This is the core to understanding the entire book.  Much of religion focuses on the need to be moral.  Do this, and don’t do that.  And if you do the right thing you will be rewarded, and you do the wrong thing and you will be punished.  The scriptures say this many times, most eloquently in Psalm 1, “The righteous are like a tree planted by a stream bearing fruit in season…and the wicked are like chaff blown around in the wind.”  We know the world does not work out that way, and sometimes the moral answer is that immoral people will get theirs in the end, we just have to be patient and endure because God will sort it out in heaven.  The book of Job is a rebellion against the conventional wisdom of the Bible, that proclaims that everyone will get what they deserve in the end.


Today’s reading is when God finally speaks to Job, and the answer may surprise us.  It may even seem a bit harsh at first. 

Who is this that darkens counsel by words without knowledge?...Where were you when I laid the foundation of the earth? Tell me, if you have understanding. 5Who determined its measurements—surely you know! Or who stretched the line upon it? 6On what were its bases sunk, or who laid its cornerstone 7when the morning stars sang together and all the heavenly beings shouted for joy? 8“Or who shut in the sea with doors when it burst out from the womb?— 9when I made the clouds its garment, and thick darkness its swaddling band.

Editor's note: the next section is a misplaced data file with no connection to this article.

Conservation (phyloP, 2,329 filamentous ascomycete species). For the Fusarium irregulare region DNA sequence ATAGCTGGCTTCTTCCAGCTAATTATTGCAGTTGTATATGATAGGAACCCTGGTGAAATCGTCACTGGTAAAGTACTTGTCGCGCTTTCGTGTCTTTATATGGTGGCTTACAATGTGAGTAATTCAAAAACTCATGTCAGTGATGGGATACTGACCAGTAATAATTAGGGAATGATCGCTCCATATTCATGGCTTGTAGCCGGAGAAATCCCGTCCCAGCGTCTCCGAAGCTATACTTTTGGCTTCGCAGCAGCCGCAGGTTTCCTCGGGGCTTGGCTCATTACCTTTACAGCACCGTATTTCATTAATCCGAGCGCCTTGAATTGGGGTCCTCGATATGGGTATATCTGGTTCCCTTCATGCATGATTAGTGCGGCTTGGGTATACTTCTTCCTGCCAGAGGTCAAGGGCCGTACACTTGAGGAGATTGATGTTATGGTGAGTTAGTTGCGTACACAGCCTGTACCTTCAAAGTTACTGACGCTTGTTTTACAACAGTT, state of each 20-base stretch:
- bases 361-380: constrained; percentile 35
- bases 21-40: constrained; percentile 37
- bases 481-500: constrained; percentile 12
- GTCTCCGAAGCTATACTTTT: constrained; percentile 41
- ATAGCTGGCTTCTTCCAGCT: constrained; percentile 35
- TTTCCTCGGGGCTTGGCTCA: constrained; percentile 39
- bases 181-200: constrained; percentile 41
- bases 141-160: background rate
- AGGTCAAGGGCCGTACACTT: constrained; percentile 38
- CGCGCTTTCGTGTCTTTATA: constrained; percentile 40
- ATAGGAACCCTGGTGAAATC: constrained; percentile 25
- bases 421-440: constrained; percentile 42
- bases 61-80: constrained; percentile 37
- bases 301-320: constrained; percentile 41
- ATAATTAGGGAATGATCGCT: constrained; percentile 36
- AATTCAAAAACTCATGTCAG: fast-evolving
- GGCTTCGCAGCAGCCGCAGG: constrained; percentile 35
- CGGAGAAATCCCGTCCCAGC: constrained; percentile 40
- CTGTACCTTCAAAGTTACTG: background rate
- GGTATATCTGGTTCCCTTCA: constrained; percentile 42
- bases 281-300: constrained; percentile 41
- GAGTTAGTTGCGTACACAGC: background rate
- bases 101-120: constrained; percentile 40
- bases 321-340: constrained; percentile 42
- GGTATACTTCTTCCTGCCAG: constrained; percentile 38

What is the meaning of this long discourse from God that goes on for two chapters of Job?  One answer is that God is asserting divine transcendence.  God is the one who set this world up, and gave us life, and don’t question things you can’t understand.  Just trust that God knows the right thing to do.  That is not an answer that flies very well in our individualistic, anti-authority culture.  We don’t like hearing that there are things we can’t understand.  But there are some philosophical merits to this answer.  Perhaps we need to recognize human limits more often, that we are not the source of all wisdom and knowledge.  We are not as smart as we think we are.  There are ultimate things that must be left to God.  At least this answer isn’t telling us life is fair when we know it is not, or that we are sinners and deserve everything that happens to us.  When I am suffering, I would rather hear “There are some things you cannot know in this life,” rather than “you are a sinner and this is a punishment to teach you a lesson.”